Stuttered time-lapse. The motion of the time-lapse in these poems is stuttered, for the frame intervals are at 365 per year, so that following one motif over the year’s span reflects this jerky sensation (motifs are even more stuttered as they are spaced into month-long intervals): “Heat will cause the plums to drop” (457); “Everything blisters in a rare heat (leaves on the plum tree curl & crackle …)” (460); “plum tree’s branch bobs into view” (460); “Hummingbirds in the plum tree” (464); “the jet in the plum tree exits” (464); “Leaves fall from the plum tree, drifting into the snail-chewed spinach” (466); “one bird somewhere in the plum tree” (468); “shimmer of a spider’s thread in the plum tree light” (468); “the wind drives the last leaves from the plum tree” (469); “the night sky against the plum tree is deep grey against deeper grey” (473); “A light gust rattles the plum tree” (478); “Plums have fallen where the onions have just started to sprout” (479). The plum tree, standing outside Silliman’s house, becomes his regular filter for his daily shots of the sky. While the tree itself is stationary and recurs nearly monthly in the poem, its state is never static. It stands in the heat and wind, day and night. It frames the birds, jets, and spiders. It contrasts with the sky behind it. It orients the poet, between the ground of the garden, over which it stands, and the sky that rises through it, above it, and beyond it. The plum represents, therefore, the change of the seasons, the erratic nature of the weather, and the constant outside activity, as well as a grounding of a type found in “Jones.”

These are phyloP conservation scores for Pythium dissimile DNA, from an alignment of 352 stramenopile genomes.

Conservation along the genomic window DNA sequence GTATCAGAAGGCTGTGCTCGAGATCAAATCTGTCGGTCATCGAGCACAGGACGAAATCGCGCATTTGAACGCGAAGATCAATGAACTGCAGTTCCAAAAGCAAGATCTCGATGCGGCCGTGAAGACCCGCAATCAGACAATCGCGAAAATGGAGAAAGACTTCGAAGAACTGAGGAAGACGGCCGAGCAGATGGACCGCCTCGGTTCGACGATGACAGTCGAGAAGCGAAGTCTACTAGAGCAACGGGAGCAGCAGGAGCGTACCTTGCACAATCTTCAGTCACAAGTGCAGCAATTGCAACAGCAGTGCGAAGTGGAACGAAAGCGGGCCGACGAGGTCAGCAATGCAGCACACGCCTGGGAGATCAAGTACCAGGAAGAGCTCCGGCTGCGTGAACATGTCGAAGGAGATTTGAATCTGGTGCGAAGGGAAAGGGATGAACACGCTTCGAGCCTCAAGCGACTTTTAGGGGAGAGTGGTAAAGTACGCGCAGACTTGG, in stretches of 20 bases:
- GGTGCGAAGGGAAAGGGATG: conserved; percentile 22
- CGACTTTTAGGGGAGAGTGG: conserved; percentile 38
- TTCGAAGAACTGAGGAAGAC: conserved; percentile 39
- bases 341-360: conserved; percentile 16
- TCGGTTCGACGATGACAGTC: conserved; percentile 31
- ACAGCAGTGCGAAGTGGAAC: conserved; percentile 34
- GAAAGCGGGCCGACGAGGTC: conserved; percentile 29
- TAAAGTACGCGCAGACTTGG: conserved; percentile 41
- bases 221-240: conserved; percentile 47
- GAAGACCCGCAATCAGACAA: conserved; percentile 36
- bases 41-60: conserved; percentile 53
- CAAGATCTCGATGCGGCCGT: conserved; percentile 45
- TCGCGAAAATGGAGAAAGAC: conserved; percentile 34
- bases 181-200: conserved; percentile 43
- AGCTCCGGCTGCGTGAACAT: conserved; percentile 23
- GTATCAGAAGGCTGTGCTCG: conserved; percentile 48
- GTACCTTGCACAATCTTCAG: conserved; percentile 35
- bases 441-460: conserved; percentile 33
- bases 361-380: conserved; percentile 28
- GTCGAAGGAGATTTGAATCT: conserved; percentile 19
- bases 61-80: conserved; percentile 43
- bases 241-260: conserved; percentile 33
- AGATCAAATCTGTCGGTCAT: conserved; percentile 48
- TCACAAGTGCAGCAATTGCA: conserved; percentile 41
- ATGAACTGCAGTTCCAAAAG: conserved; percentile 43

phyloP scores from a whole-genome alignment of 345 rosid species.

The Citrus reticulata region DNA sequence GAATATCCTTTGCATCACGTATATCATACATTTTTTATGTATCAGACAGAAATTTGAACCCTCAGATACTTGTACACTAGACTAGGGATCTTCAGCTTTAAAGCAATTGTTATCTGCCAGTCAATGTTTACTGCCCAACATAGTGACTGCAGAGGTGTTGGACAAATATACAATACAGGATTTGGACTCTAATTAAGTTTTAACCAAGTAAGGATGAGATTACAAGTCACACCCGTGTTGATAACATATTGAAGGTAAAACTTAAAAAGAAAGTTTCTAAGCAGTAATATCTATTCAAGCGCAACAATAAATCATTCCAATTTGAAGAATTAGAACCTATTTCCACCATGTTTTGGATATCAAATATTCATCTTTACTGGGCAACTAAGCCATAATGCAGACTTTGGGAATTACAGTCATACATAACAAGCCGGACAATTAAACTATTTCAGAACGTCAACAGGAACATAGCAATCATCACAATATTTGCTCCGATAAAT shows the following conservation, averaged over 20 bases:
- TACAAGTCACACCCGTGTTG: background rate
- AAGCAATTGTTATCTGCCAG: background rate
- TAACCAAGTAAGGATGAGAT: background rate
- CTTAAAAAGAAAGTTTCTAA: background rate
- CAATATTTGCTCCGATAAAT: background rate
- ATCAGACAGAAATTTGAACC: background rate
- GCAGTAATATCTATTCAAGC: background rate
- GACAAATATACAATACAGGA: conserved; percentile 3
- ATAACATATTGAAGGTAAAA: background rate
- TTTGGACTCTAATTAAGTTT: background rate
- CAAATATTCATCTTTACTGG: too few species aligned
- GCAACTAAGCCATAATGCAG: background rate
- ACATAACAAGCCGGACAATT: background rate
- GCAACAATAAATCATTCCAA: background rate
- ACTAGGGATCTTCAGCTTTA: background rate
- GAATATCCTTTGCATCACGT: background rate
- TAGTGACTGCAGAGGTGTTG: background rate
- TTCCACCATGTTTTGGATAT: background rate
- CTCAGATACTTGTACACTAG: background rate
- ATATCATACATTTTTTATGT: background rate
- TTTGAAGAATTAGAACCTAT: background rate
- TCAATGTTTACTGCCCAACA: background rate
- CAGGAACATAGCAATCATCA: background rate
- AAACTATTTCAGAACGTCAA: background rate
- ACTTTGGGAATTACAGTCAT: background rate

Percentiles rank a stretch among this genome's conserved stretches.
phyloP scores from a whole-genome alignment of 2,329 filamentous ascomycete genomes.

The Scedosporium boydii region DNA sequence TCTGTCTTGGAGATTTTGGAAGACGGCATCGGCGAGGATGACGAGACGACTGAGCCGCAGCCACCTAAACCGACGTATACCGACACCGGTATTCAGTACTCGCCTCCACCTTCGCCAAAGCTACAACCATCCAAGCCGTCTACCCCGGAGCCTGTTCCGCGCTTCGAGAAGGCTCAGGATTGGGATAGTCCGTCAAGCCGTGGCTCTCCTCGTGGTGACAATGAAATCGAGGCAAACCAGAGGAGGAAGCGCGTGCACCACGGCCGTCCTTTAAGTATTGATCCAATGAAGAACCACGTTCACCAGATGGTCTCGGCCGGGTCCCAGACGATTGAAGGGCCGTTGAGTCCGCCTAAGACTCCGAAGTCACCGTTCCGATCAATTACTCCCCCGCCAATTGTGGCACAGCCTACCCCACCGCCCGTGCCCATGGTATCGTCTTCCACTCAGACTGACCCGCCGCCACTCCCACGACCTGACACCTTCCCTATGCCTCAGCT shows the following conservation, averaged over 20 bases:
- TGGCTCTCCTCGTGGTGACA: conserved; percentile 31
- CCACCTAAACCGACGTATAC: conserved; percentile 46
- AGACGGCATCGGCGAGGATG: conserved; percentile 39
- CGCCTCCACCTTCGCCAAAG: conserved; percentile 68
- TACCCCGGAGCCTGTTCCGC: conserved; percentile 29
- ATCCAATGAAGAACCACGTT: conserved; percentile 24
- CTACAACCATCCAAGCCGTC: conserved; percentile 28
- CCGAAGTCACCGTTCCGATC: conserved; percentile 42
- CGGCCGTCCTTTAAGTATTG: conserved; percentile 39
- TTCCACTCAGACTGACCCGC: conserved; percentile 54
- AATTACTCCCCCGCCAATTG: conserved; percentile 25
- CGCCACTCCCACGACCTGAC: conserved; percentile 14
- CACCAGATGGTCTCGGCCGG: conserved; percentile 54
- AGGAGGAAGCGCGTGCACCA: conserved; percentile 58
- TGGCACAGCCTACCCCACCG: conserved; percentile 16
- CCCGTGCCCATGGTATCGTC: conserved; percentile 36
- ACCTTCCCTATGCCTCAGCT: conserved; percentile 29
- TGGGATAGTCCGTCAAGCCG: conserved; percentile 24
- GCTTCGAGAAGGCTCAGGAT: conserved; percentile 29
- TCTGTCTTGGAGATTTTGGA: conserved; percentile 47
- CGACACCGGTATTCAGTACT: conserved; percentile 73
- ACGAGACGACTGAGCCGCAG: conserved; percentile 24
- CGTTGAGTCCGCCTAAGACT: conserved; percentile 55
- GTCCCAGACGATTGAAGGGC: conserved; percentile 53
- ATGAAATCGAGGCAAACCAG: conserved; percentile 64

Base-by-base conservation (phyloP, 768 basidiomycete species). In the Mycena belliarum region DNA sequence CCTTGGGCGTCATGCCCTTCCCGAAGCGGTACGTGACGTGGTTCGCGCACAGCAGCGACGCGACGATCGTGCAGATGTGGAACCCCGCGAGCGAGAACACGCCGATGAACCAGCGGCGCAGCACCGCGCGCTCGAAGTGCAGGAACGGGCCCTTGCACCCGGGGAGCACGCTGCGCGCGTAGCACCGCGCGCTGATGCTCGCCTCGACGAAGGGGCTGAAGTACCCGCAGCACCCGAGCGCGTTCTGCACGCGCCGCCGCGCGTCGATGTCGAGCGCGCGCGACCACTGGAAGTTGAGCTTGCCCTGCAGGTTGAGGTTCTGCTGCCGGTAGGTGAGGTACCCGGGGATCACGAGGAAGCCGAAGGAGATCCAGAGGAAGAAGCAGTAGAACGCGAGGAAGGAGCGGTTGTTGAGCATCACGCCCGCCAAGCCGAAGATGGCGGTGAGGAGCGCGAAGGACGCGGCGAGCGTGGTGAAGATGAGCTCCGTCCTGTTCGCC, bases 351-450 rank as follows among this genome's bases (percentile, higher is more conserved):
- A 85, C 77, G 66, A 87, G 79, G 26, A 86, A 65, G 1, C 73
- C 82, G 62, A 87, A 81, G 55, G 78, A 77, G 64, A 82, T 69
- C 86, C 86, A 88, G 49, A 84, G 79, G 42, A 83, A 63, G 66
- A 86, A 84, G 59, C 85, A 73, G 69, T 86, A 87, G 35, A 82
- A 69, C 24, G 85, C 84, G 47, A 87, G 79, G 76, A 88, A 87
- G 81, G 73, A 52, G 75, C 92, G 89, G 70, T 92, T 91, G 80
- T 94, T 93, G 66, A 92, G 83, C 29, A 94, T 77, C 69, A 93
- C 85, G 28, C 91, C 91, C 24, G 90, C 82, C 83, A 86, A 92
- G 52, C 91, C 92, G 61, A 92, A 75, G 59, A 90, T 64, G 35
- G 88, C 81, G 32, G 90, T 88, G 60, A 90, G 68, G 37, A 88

This is a coming into existence out of the expanded scope of the sky, the diminished options of topics. The poem becomes about the path, about description; it is time-lapse poetry. “Repetition flags the theme … Repetition flogs the theme / the intent thickens / as the cement hardens” (129). In “Skies,” the poet wrestles with repetition because looking up provides, as he says, an “unbroken sameness” (457), a “restricted palette” (457). Within the constraints of this repetition, a compressed color scheme and a paucity of elements, the sentences in their endless distinctiveness, changing over time, over days, over the year’s span, form the texture of the year. “[G]rammar is weather” (470), he says.